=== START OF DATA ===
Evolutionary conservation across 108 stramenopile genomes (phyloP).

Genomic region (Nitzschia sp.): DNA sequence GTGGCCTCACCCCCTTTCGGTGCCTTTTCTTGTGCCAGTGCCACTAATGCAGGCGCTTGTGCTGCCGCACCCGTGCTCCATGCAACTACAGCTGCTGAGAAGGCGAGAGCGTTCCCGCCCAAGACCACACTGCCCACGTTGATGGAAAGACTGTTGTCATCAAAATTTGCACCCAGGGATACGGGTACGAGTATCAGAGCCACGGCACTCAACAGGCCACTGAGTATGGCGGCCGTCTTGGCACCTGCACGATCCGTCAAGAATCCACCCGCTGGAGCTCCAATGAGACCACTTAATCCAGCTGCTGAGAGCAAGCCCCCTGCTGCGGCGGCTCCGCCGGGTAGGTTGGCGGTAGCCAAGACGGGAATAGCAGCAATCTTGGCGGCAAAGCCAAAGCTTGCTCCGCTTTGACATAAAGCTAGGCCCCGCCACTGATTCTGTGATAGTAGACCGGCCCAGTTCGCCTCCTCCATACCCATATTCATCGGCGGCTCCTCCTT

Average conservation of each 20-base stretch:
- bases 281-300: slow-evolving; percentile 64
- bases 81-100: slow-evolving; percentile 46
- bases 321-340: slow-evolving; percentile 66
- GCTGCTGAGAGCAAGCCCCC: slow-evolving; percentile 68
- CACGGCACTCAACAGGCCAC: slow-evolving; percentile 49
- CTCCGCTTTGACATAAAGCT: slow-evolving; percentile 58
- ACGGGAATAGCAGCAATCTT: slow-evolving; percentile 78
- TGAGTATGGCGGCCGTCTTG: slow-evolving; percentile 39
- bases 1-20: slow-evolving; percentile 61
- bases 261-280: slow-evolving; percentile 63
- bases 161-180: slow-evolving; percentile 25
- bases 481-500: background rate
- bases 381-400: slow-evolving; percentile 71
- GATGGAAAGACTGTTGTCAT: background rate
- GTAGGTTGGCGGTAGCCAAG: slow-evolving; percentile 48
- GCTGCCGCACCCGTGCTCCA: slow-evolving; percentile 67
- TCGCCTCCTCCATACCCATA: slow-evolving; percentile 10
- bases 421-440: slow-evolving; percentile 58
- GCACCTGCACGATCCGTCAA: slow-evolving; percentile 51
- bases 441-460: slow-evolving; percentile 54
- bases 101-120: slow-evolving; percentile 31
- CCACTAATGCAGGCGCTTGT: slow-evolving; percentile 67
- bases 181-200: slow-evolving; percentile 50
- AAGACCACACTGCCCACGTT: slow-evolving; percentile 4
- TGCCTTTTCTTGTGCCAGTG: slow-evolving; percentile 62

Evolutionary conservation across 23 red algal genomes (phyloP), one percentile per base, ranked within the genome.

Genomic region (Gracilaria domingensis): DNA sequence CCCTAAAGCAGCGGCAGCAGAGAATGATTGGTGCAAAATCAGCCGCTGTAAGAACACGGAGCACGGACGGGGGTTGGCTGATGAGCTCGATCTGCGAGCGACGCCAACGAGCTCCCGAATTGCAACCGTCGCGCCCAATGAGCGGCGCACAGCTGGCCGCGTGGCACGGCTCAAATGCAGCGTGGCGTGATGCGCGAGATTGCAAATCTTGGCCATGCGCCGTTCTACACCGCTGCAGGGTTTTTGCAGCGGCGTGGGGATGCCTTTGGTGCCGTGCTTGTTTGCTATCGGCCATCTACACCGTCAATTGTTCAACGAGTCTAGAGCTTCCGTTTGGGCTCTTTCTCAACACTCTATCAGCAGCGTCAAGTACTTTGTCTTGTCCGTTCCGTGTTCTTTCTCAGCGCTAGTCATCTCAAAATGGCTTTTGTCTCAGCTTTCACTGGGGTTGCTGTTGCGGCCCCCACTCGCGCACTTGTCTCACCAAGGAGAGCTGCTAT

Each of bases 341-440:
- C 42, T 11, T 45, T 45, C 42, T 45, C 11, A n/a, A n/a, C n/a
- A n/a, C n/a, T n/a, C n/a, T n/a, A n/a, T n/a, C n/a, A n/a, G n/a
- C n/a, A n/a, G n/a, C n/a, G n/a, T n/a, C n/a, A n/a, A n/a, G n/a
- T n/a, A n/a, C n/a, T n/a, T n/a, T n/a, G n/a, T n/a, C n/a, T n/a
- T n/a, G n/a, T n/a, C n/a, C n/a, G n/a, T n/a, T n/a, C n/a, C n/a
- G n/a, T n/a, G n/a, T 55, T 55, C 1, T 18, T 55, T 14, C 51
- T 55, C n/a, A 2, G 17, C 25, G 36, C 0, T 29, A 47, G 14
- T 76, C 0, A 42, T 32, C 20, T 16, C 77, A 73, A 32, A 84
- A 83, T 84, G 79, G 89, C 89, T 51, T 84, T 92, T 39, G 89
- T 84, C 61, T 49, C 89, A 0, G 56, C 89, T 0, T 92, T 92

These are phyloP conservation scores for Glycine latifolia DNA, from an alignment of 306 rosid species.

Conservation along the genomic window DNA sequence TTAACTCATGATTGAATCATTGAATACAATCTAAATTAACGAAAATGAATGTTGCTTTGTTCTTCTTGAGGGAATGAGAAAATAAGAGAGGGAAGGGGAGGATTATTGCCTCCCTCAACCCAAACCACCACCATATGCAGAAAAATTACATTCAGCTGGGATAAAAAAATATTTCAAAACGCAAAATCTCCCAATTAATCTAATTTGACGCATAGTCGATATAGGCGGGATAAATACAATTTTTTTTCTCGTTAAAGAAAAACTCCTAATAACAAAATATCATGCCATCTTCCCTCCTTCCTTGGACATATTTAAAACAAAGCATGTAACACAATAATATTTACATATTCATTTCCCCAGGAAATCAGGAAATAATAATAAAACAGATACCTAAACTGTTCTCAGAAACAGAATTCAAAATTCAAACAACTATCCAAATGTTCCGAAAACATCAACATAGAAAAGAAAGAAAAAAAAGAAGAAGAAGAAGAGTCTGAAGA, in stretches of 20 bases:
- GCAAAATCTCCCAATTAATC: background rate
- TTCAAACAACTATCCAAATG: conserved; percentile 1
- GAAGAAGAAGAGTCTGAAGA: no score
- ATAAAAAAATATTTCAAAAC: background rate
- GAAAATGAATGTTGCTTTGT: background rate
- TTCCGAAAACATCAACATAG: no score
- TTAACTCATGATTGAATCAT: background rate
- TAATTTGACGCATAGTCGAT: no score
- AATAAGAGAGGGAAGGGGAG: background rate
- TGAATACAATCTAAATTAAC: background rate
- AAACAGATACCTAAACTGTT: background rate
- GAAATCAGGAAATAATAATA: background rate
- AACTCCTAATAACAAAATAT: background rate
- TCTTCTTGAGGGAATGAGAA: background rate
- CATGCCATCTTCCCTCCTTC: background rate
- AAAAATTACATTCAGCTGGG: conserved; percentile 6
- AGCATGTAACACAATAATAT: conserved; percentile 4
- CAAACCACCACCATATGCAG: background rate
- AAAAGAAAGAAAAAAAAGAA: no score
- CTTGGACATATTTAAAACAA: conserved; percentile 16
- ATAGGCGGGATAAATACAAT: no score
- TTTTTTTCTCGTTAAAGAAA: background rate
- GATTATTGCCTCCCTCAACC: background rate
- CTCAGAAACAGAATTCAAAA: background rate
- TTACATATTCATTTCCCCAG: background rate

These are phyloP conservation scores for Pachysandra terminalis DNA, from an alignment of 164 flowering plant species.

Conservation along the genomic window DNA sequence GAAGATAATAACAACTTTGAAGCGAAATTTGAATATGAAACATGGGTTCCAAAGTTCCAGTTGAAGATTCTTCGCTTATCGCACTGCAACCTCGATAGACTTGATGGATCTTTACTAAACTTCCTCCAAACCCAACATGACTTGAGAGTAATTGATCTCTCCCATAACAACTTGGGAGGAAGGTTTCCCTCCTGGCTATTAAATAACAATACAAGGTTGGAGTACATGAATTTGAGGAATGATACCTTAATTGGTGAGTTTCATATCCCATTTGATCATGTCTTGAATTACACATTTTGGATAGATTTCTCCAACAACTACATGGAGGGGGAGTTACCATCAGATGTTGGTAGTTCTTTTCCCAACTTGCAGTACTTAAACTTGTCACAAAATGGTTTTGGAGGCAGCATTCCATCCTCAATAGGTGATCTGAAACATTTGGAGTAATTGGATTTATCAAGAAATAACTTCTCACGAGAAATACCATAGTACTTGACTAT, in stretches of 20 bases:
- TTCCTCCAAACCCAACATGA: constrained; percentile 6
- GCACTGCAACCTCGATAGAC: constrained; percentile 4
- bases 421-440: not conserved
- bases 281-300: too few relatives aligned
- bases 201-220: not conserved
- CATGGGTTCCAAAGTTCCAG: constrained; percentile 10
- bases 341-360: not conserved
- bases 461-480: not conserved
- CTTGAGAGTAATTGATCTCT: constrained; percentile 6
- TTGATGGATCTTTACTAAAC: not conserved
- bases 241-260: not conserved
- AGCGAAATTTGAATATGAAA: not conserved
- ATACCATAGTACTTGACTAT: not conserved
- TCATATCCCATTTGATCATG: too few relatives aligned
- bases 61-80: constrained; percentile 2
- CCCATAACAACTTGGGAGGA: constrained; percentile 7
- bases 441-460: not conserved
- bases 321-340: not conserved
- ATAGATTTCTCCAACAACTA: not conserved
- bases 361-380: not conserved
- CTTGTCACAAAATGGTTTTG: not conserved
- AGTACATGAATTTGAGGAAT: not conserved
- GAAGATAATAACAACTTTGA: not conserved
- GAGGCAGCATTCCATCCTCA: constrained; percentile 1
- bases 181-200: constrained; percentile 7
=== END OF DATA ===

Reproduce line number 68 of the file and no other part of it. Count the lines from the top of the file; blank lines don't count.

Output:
- TTACATATTCATTTCCCCAG: background rate